2012 Toyota Sienna

The 2012 Sienna is a 4-door, up to 8-passenger mini van, available in 10 trims, ranging from the FWD 7-Passenger I4 to the Limited AWD 7-Passenger V6.

Upon introduction, the FWD 7-Passenger I4 is equipped with a standard 2.7-liter, I4, 187-horsepower engine that achieves 19-mpg in the city and 24-mpg on the highway. The Limited AWD 7-Passenger V6 is equipped with a standard 3.5-liter, V6, 266-horsepower engine that achieves 17-mpg in the city and 23-mpg on the highway. A 6-speed automatic transmission with overdrive is standard on both trims.

The 2012 Sienna is a carryover from 2011. 

2009 Honda S2000

Roadsters tend to be narrowly focused on performance, sacrificing practicality in the name of merriment. There are many different flavors, though. Increased athleticism usually results in reduced comfort, so it's essential to know what you're willing to forgo. On one end of the spectrum, there are the luxury drop tops, replete with every conceivable option and modern appointment -- and on the other end, there are the performance-biased sporting roadsters that purists drool over. The 2009 Honda S2000 falls squarely into the latter category, somewhere in between the docile Mazda Miata and the hard-core Lotus Elise.

The S2000 delivers plenty of knife-edge excitement and very little else. In keeping with the traditional roadster mantra, weight is kept to a minimum, thanks in part to a distinct lack of creature comforts. Power is supplied by a high-strung naturally aspirated four-cylinder engine that's matched to a deliciously mechanical six-speed manual transmission. Precision handling dynamics are also part of the S2000's DNA, as this high-revving Honda evinces excellent balance during hard cornering with minimal computer intervention. Moreover, there's no cowl shake to speak of. Even after nine years on the market, this is one of the most rigid roadsters you can buy.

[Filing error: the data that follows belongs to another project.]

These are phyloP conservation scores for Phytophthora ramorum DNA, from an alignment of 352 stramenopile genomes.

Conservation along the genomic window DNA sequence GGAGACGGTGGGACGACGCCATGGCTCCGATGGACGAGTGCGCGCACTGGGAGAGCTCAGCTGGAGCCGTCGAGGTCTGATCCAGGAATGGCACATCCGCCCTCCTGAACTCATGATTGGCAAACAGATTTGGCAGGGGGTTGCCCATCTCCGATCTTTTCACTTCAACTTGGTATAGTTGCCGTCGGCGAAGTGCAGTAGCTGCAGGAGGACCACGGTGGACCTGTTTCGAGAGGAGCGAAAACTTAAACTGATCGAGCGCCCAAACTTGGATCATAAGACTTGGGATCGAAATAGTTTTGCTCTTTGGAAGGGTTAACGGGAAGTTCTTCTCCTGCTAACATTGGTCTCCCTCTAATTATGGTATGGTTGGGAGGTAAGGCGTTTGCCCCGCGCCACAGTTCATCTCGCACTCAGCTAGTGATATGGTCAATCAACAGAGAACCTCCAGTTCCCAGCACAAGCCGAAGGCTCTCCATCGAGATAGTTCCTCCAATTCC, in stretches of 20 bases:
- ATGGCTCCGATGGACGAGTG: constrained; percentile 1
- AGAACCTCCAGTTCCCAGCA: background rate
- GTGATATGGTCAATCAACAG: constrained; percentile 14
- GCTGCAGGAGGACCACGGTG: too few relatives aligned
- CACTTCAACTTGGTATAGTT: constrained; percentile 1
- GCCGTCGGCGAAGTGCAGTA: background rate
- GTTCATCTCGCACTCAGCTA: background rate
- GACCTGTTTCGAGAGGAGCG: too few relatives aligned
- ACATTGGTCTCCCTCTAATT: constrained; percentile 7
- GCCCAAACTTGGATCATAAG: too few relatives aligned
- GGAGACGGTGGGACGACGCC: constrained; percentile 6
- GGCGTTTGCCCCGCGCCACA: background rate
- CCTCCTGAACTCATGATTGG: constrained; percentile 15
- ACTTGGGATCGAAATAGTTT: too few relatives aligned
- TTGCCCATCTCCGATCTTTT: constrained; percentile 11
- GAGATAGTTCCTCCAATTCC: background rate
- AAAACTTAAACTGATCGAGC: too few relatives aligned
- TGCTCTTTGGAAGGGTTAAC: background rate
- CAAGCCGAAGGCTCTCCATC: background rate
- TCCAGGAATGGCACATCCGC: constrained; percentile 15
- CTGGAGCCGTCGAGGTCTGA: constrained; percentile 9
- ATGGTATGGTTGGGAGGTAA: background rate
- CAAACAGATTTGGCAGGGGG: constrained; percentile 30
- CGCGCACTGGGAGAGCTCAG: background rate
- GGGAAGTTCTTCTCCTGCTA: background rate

This year sees the continuation of the S2000 CR model, which was introduced last year. CR stands for "club racer," denoting this model's track-specific tweaks for reduced weight and sharper handling. The performance gap between the standard S2000 and the CR isn't readily apparent unless you're on a racetrack, but for those who enjoy the occasional track day, the S2000 CR is worth considering.

There are three main knocks against the 2009 Honda S2000. First, its appearance hasn't changed significantly since it debuted way back in model year 2000, so your shiny new S2000 will bear an uncomfortable resemblance to $15,000 used versions on Craigslist. Second, while its 2.2-liter VTEC four does a credible impression of a racecar engine above 6,000 rpm, there's little power to speak of at lower engine speeds. Finally, modern amenities like Bluetooth and a navigation system are simply unavailable on this spartan sports car.

Nonetheless, we're still fans of the S2000. Its mid-$30K price positions it well against the cheaper but less capable Miata and more expensive European offerings from BMW, Porsche and Lotus. If what you're looking for is a focused driving machine, the S2000 remains a compelling choice despite its advancing years.

2013 Audi A3